14-15 November 2018
|European Case Law Identifier:||ECLI:EP:BA:2005:W000905.20050714|
|Date of decision:||14 July 2005|
|Case number:||W 0009/05|
|IPC class:||G02B 26/02|
|Language of proceedings:||EN|
|Download and more information:||
|Title of application:||Method for establishing a light beam with substantially constant luminous intensity|
|Applicant name:||DICON A/S|
|Relevant legal provisions:||
|Keywords:||Unity a posteriori - yes|
For the purpose of the international search an objection of non-unity "a posteriori" shall not be based on a rather formal comparison of the claimed subject-matter with the prior art. The claims shall rather be construed as it could be expected that they would be amended in due course, e.g. to better reflect the teaching of the patent application.
Summary of Facts and Submissions
I. The present international patent application PCT/DK2004/000172 comprises 76 claims on which the international search has been based. There is one independent claim related to a method, namely claim 1, another independent claim related to an apparatus, namely claim 76, and two claims related to a use of the method, namely claims 74 and 75. These claims read as follows:
"1. Method for establishing a light beam (CLB) with substantially constant luminous intensity comprising the steps of
- establishing a light beam (LB) by means of a light source (SAL) and
- controlling an attenuation of said light beam (LB) on the basis of occurrences of luminous intensity peaks (IP) in said light beam (LB)."
"74. Use of the method according to any of the claims 1 to 73 in a light modulating arrangement used for photolithography."
"75. Use of the method according to any of the claims 1 to 74 in a light modulating arrangement used for image projection."
"76. An apparatus establishing a light beam (CLB) with substantially constant luminous intensity comprising
a light source (SAL) establishing a light beam (LB),
a variable attenuation means (VAM), and
an attenuation control means (ACM);
wherein said light beam is moderated into a light beam (CLB) with substantially constant luminous intensity by means of the method according to any of the claims 1 to 73."
II. An invitation to pay additional fees was issued by the European Patent Office as International Searching Authority (ISA) under Article 17(3)(a) and Rule 40.1 PCT. The ISA considered that there were eight different inventions claimed not complying with the requirement of unity, and issued a partial search report for the first invention. The ISA based their reasoning on an assessment of the contents of the following documents:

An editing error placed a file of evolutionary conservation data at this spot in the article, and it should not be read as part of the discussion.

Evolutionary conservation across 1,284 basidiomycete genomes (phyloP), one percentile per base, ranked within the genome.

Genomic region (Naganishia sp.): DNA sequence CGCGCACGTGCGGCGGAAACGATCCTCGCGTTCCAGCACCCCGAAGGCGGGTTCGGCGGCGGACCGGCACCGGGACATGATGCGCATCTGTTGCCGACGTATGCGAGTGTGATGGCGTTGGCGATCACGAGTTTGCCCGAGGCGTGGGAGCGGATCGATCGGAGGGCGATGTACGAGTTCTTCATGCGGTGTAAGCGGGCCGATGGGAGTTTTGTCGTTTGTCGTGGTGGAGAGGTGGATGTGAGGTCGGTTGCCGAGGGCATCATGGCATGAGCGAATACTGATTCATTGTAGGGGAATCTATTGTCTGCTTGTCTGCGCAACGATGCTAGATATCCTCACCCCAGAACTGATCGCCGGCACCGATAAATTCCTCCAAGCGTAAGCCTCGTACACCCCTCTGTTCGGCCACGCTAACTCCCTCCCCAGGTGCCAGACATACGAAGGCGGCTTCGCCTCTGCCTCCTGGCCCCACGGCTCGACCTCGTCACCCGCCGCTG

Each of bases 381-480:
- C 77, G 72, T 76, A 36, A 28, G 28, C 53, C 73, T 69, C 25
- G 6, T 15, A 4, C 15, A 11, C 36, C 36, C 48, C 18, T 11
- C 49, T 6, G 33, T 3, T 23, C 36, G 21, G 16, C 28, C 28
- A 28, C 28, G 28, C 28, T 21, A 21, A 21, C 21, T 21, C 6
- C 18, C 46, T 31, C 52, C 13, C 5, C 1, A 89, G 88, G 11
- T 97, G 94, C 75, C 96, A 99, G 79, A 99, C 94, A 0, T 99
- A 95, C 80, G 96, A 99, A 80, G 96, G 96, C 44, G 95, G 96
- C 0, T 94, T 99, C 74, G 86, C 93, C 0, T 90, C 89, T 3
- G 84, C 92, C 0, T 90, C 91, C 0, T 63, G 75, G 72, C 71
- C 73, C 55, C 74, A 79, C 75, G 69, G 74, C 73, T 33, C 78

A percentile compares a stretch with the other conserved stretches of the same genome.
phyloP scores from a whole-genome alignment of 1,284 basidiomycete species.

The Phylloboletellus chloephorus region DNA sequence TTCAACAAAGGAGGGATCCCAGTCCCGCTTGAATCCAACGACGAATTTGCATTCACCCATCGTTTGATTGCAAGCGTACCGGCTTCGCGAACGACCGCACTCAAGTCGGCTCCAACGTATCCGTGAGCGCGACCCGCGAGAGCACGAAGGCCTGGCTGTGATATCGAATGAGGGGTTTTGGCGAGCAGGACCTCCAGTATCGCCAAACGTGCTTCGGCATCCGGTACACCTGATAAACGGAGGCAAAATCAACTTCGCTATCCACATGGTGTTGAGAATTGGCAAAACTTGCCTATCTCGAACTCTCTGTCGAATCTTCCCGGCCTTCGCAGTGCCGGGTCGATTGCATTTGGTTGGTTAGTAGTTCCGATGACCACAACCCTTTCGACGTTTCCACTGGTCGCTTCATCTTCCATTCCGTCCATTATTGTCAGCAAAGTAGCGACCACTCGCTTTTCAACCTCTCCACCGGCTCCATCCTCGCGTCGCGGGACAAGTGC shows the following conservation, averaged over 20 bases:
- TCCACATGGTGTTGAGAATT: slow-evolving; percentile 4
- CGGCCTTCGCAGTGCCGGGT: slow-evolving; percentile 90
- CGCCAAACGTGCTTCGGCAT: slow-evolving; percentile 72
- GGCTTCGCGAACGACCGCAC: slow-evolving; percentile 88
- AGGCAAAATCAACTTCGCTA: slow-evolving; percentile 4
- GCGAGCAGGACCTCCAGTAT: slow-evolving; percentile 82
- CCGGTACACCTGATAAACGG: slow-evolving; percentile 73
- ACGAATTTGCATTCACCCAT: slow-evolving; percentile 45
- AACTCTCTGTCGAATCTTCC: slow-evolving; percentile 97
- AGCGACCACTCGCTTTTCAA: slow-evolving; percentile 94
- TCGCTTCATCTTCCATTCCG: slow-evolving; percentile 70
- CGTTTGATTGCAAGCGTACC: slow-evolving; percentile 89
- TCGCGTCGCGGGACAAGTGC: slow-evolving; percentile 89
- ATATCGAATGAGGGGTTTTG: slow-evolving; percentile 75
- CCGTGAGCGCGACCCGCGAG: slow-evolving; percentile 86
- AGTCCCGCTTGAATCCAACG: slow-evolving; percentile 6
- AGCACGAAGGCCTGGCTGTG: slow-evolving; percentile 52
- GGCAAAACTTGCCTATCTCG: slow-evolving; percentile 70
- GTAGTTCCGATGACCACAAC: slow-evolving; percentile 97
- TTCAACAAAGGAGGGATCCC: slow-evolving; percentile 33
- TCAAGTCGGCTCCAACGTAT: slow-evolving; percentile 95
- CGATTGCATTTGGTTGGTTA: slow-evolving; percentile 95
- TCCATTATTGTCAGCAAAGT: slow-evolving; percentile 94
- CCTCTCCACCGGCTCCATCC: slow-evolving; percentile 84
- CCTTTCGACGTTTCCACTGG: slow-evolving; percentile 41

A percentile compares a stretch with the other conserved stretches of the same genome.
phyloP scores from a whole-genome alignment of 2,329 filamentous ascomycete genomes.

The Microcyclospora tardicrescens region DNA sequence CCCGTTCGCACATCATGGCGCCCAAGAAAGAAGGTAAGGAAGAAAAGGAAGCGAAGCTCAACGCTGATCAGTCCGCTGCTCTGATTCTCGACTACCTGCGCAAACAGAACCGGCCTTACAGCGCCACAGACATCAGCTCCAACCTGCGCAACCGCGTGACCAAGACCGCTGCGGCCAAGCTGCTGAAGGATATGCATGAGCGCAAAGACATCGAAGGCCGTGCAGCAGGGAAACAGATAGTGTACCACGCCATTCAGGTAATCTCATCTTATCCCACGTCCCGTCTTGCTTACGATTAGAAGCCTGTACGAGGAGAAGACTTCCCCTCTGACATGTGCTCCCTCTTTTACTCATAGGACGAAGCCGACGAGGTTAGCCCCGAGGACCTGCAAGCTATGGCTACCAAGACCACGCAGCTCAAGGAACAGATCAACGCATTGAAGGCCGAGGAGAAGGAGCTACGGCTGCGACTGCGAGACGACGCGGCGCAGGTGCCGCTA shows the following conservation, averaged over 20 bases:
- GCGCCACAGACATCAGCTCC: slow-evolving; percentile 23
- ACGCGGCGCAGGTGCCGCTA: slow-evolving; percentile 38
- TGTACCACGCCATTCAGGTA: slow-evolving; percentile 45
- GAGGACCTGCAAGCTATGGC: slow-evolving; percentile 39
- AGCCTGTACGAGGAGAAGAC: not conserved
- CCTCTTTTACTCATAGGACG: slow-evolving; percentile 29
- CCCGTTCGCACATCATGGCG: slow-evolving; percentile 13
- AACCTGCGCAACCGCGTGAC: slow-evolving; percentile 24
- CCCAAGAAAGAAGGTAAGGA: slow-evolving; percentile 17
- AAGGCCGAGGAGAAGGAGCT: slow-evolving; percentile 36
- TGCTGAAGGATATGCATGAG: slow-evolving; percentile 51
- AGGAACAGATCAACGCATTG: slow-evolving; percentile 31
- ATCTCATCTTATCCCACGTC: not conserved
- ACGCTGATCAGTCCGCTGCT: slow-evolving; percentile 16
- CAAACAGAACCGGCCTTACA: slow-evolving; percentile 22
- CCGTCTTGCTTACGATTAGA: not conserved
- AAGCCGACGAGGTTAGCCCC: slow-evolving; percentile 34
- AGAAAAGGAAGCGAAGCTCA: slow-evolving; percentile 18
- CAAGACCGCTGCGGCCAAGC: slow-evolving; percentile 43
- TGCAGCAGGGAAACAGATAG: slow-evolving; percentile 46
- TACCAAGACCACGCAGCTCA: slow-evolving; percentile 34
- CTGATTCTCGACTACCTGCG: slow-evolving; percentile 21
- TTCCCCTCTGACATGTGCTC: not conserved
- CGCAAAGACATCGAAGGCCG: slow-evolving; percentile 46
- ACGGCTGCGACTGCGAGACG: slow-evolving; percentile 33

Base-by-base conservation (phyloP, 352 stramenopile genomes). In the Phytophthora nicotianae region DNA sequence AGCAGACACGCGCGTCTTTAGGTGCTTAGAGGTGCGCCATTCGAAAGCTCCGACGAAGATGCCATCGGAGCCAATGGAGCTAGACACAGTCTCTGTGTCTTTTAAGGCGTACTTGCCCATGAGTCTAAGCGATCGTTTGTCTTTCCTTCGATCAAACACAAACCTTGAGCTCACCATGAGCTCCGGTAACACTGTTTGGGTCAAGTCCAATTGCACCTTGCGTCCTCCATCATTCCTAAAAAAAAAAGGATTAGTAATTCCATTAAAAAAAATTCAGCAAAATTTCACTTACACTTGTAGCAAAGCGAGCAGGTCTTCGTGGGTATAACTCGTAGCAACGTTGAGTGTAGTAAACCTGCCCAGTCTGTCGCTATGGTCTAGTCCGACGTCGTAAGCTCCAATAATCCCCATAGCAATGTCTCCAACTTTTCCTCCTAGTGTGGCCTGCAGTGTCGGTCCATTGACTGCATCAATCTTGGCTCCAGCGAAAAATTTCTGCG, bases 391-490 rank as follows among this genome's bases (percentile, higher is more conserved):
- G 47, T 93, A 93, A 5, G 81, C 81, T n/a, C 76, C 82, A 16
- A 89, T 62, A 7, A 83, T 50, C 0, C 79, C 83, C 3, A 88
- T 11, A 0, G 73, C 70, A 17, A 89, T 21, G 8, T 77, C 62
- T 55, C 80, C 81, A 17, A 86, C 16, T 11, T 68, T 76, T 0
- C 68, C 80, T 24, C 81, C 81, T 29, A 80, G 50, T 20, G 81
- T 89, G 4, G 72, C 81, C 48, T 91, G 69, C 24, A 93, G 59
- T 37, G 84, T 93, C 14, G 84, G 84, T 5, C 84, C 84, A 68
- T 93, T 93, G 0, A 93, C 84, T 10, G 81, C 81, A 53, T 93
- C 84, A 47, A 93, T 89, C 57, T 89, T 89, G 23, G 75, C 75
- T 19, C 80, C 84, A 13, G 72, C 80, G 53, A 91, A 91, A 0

III. With letter dated 29 November 2004 the applicant paid one additional search fee under protest for the second invention. The applicant also provided arguments that the application claimed met the requirements of unity and that a search be carried out for the entire application.
IV. In a notification regarding review of justification for invitation to pay additional search fees the ISA stated that the invitation to pay additional fees was justified. The applicant was invited to pay the protest fee.
V. By letter dated 21 February 2005 the applicant informed the ISA that the protest fee had been paid.
Reasons for the Decision
1. Unity "a posteriori"
In the present case the ISA argued non-unity after searching which is commonly known as non-unity "a posteriori" in contrast to a non-unity "a priori" which is apparent without any search. In the decisions G 1/89 (OJ 1991, 155) and G 2/89 (OJ 1991, 166) the Enlarged Board held that the consideration of novelty and inventive step by the ISA for deciding whether the application lacks unity a posteriori is only provisional in the sense that this consideration has only procedural effect for initiating the special procedure laid down in Article 17 and Rule 40 PCT. Therefore any statement on novelty and inventive step made by the present Board in the following is provisional in this sense.
2. Interpretation of the subject-matter claimed
For a proper interpretation of the present invention as a whole for the purpose of searching the relevant state of the art not only the claims but also the field, object and summary of the invention as indicated in the present application are to be taken into account. In addition, it should be considered whether the embodiments described in the application are consistent with the interpretation of the claims.
Under the heading "Field of the invention" it is indicated at page 1, lines 5 to 8, that "the present invention relates to a method for establishing a light beam with substantially constant luminous intensity, e.g. relating to short arc lamps driven by peaked AC or DC supplies." Current peaking is used in order to overcome the problem of fluctuations, see page 1, lines 24 to 29.
According to the application, page 2, lines 23 to 27, it is an object of the present invention "to establish attenuation means for absorbing or otherwise rejecting the additional luminous intensity which may occur periodically in a light beam, e.g. for short arc lamps at the supply peaking times, so that the luminous intensity becomes constant, thus establishing a light beam with substantially constant luminous intensity.